'Emergency talks' over Royal Mail

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Royal MailMinisters have been holding emergency talks about the final allocation of Royal Mail shares after applications from private investors were up to seven times over-subscribed, it has been reported.

According to the Daily Telegraph, the Whitehall meetings - arranged to avoid political embarrassment - follow concerns that some small investors would lose out.


Business Secretary Vince Cable said around 700,000 applications were made by Tuesday night's deadline, which he believed showed the high level of interest in the controversial privatisation.

Around 30% of shares have been set aside for the so-called retail shares, with others going to institutional investors and staff.

Business minister Michael Fallon said: " No decisions have been taken on allocation but I'm committed to making sure smaller investors get their fair share."

Mr Cable faced tough questions from members of the Business Select Committee amid concerns that the business, and some of its properties, was being undervalued.

Committee chairman Adrian Bailey (Lab, West Bromwich West) said the minister was overseeing the sale of a profitable, popular, publicly owned company to financial institutions he had criticised in the past.

Mr Cable said he was "very comfortable" with the sale, stressing the Government wanted to secure a "long term, responsible" investor base from organisations such as pension funds.

Conservative MP Brian Binley (Northampton South), asked why the Government was "discriminating" against Royal Mail employees who will lose their free shares if they leave the company within three years.

"I suspect Royal Mail will downsize some of its operations within three years, and employees who lose their jobs will lose their shareholding. Don't you feel you are being unfair?"

Mr Cable replied that so-called "good leavers", such as those made redundant or who resign on health grounds, would be protected.

The minister hit back at critics of the sale, including the Labour Party, denying allegations that a number of Royal Mail sites in London were being undervalued.

Asked about the relationship between a privatised Royal Mail and the Post Office, which is remaining in the public sector, he said it was "unthinkable" that it would be diminished, given how much work flowed between the two.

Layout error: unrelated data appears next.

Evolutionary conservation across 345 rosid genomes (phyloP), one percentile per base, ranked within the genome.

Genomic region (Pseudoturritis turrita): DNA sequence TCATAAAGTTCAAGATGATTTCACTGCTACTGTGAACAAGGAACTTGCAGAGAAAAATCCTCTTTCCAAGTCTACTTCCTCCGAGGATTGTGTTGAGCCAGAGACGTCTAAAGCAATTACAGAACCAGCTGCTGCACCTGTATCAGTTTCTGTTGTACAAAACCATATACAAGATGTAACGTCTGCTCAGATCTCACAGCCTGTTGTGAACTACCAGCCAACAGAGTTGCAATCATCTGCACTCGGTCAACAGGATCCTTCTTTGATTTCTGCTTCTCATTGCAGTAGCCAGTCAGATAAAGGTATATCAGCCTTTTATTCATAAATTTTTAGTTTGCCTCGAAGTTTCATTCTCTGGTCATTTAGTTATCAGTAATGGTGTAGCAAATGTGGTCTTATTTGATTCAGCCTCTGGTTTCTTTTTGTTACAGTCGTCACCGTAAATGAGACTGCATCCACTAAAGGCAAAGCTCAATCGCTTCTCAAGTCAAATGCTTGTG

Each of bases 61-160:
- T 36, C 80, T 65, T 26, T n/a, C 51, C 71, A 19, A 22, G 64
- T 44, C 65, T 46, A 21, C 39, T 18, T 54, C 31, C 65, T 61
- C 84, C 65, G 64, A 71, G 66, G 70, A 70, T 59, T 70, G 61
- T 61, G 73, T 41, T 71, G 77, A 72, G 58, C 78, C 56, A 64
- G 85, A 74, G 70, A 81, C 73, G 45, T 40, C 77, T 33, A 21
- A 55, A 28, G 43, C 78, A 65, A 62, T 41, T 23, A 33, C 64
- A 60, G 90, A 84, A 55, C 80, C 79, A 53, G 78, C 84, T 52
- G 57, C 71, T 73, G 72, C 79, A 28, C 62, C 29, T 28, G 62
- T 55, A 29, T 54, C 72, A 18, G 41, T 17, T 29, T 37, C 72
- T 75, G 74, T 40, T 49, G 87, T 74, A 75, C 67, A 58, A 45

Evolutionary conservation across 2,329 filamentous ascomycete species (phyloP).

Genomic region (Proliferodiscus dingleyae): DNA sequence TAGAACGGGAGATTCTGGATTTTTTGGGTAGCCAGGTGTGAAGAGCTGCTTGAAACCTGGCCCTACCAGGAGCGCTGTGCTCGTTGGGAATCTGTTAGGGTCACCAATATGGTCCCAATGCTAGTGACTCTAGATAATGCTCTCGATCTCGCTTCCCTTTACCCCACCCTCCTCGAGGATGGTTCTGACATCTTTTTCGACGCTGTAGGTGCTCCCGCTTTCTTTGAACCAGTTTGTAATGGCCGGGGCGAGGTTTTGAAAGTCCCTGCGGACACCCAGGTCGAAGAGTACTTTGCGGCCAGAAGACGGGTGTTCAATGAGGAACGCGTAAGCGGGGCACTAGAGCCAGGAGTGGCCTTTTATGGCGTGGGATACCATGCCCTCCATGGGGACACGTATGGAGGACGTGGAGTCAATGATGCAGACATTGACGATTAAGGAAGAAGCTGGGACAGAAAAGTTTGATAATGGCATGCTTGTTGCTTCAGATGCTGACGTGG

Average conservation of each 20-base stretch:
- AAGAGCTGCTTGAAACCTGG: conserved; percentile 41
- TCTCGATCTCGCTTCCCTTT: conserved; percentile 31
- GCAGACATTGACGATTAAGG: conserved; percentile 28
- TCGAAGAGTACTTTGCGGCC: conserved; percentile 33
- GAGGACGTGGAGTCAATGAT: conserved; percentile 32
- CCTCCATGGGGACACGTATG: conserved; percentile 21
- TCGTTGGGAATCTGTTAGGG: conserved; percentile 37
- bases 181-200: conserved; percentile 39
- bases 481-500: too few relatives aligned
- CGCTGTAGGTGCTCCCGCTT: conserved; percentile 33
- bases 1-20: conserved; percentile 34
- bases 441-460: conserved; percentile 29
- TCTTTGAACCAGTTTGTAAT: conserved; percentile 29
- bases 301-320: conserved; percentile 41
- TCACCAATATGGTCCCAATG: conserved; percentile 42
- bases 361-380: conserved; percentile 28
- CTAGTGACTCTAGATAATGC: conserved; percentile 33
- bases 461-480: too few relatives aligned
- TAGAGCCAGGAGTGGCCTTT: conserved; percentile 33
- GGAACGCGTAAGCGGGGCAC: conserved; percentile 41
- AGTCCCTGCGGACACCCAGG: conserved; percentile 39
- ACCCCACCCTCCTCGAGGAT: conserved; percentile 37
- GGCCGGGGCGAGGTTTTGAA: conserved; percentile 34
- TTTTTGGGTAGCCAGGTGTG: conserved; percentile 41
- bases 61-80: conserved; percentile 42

Earlier, MPs voiced fresh concern that the privatisation would be "highly lucrative" for speculators, hedge funds and investment banks rather than the public.

An Early Day Motion was tabled by the SDLP calling on the coalition to review its decision, and warning that the commitment to deliver six days a week could be "watered down".

Conditional trading of shares will start on Friday and full trading next Tuesday, a day before the result of a strike ballot by the Communication Workers Union.

CWU members are expected to back industrial action over issues linked to privatisation, with any strike set to be held on or after October 23 - the run-up to the busy Christmas period.

In written evidence to the select committee, the Government said its main objective was to secure the universal postal service, which guarantees deliveries to every address in the UK, six days a week, for the same price.

The submission said the Royal Mail was on the road to sustainability, with an increase in its operating profit to £403 million.

"Royal Mail must continue the process of modernisation and transformation, and must be able to invest to grasp new business opportunities," said the Government.

"It should be able to access flexible capital so that it can continue to modernise and innovate, invest and seize opportunities presented by new markets such as the rapid growth of online shopping."

Consumer watchdog Consumer Futures warned that "ill-considered" use of measures by the regulator Ofcom could stifle or restrict competition in the postal services market.

The group said there could be a "perverse incentive" on Royal Mail not to address inefficiencies, adding: "Whether Royal Mail is in public or private ownership, Ofcom must remain vigilant in its monitoring of prices and efficiencies to ensure that Royal Mail is not permitted to raise prices without making the cost efficiencies necessary to ensure the sustainability of the universal postal service."

In its submission, the Royal Mail said privatisation will give it flexible access to private capital, which will be a "positive step" for the universal service.

The company noted that the postal sector had changed "dramatically" in the past decade, with fewer letters posted, more competition and an increase in parcel deliveries.

"Change will continue and the company will employ fewer people in the future, whoever owns it. The company remains committed to the overarching objective of achieving this without compulsory redundancies."

The evidence added: "Privatisation will allow the company to innovate, invest, improve our services, win new business, deliver the high quality universal service, and continue to be a very substantial employer in the UK."

The Northern Ireland Assembly passed a motion saying the Royal Mail is a vital public service which should not be privatised and voicing concern that the sell-off "would add to the costs of Northern Irish businesses and consumers if the universal service obligation and uniform pricing are withdrawn".